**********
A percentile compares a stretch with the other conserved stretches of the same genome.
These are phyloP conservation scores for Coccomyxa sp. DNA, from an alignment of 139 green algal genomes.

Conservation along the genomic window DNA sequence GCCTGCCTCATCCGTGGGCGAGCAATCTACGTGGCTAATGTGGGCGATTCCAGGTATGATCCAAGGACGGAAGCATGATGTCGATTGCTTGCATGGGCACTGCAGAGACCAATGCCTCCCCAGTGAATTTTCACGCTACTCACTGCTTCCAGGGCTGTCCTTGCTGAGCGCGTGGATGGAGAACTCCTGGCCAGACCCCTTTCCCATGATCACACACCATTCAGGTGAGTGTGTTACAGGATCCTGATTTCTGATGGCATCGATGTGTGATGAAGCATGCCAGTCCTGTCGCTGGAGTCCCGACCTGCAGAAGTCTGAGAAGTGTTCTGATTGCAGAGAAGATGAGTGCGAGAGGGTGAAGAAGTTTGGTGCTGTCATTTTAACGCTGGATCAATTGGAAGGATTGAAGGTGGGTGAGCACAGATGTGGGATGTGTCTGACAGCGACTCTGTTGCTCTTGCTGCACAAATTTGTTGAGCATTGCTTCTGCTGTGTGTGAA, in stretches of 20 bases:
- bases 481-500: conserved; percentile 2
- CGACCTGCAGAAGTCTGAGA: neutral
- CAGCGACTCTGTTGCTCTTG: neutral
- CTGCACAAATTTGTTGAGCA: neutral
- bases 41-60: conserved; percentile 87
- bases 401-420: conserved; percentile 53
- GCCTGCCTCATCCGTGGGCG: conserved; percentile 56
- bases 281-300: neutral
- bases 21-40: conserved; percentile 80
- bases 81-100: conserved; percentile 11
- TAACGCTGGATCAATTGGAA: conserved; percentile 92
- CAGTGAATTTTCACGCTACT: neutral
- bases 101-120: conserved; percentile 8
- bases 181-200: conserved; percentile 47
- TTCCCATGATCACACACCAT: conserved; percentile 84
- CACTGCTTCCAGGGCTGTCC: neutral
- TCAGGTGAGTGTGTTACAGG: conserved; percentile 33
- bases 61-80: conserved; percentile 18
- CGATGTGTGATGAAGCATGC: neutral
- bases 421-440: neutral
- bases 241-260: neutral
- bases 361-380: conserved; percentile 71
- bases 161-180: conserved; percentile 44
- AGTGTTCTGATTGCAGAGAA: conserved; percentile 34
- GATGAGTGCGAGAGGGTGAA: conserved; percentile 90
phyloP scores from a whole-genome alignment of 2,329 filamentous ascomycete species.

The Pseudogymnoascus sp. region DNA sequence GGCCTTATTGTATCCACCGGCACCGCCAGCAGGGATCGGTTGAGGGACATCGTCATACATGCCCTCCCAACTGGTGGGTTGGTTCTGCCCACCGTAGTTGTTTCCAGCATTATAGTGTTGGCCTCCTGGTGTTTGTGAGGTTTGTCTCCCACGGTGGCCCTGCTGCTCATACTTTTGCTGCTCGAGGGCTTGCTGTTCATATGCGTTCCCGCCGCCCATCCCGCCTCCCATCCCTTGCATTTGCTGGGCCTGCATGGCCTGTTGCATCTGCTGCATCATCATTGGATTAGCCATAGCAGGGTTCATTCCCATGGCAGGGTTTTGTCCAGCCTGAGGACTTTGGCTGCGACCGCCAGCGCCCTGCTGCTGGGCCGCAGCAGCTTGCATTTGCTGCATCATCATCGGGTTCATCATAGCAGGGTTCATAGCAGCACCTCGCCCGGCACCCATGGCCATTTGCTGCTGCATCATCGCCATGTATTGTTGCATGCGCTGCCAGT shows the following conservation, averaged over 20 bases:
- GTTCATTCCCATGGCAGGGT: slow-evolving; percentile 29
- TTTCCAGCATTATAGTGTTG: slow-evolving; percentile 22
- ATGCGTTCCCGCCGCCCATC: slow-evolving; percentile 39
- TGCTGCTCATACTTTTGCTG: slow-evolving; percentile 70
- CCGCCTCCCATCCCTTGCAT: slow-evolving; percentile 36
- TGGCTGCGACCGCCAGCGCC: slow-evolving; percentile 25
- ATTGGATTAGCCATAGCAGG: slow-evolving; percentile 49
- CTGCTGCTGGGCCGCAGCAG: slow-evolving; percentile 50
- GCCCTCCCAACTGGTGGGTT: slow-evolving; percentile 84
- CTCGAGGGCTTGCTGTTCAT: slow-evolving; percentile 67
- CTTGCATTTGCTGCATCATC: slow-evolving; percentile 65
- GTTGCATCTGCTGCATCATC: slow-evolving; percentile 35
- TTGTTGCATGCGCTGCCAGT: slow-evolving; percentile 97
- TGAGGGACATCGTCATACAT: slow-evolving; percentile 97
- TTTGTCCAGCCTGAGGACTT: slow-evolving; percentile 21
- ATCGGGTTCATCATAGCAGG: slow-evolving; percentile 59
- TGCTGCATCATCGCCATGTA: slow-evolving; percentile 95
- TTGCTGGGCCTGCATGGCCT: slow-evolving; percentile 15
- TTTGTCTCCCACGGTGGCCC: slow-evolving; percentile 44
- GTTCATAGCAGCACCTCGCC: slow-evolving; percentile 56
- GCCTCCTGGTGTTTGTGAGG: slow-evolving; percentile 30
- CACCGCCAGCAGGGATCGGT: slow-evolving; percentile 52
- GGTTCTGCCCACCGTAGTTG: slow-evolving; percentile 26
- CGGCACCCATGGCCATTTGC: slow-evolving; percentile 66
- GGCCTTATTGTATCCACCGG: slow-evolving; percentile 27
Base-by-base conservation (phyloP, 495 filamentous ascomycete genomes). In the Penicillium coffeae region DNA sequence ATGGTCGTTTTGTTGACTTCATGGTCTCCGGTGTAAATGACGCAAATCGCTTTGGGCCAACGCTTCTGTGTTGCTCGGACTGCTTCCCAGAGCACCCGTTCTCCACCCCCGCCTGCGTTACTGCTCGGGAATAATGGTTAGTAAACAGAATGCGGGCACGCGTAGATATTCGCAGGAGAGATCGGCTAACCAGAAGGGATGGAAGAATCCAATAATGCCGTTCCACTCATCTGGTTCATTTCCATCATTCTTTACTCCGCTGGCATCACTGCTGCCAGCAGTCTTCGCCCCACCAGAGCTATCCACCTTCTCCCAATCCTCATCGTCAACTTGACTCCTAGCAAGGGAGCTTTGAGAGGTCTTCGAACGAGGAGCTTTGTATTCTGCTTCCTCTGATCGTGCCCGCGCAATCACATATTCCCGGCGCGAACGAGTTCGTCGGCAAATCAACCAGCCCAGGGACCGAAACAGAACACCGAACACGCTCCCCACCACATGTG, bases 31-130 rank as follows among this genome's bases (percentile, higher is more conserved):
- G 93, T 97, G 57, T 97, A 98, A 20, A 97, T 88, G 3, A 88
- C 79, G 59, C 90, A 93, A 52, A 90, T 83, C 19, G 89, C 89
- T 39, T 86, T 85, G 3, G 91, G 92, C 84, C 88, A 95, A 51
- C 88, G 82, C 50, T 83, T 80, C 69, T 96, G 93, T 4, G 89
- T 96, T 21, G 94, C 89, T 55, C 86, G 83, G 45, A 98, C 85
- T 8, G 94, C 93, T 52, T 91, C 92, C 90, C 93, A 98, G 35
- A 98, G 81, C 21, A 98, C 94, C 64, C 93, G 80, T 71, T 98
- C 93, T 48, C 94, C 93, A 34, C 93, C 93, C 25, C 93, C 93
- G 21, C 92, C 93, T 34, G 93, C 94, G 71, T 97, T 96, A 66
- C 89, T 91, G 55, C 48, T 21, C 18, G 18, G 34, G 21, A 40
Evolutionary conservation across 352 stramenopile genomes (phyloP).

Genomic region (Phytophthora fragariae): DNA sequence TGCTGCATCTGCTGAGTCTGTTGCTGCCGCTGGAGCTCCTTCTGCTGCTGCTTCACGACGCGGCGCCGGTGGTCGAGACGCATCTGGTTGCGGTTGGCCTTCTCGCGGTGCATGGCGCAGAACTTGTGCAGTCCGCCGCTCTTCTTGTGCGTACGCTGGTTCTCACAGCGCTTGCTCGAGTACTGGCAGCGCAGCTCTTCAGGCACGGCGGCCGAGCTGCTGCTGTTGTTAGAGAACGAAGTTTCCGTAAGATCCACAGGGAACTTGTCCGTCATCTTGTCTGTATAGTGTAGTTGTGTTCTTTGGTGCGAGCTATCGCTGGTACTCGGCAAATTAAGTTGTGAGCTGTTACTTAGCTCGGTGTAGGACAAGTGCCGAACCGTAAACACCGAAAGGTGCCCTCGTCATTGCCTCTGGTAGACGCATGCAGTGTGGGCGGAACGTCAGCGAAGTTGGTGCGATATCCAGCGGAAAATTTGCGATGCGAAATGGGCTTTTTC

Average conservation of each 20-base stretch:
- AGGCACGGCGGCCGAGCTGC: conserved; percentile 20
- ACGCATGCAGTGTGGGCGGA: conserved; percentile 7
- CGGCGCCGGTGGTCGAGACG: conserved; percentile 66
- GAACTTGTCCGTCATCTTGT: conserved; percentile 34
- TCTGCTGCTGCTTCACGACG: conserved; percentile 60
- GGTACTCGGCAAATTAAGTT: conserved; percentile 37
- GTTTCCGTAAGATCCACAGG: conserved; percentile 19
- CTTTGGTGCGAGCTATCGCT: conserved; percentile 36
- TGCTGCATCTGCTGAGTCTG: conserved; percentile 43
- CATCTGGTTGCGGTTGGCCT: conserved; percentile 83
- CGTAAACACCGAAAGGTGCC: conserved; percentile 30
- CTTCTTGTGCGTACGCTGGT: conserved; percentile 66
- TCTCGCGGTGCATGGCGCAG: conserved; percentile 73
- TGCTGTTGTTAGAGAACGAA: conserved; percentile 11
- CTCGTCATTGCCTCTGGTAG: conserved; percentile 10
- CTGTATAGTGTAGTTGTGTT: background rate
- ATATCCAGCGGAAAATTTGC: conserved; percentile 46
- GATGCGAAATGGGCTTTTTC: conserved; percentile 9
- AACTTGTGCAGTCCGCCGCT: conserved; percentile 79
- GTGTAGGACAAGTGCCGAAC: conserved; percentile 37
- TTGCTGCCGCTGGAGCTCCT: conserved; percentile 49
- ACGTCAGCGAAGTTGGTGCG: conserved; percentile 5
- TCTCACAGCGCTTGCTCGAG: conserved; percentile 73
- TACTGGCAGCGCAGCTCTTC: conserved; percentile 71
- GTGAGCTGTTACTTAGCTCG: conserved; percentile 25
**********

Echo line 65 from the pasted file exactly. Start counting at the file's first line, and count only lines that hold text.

- G 21, C 92, C 93, T 34, G 93, C 94, G 71, T 97, T 96, A 66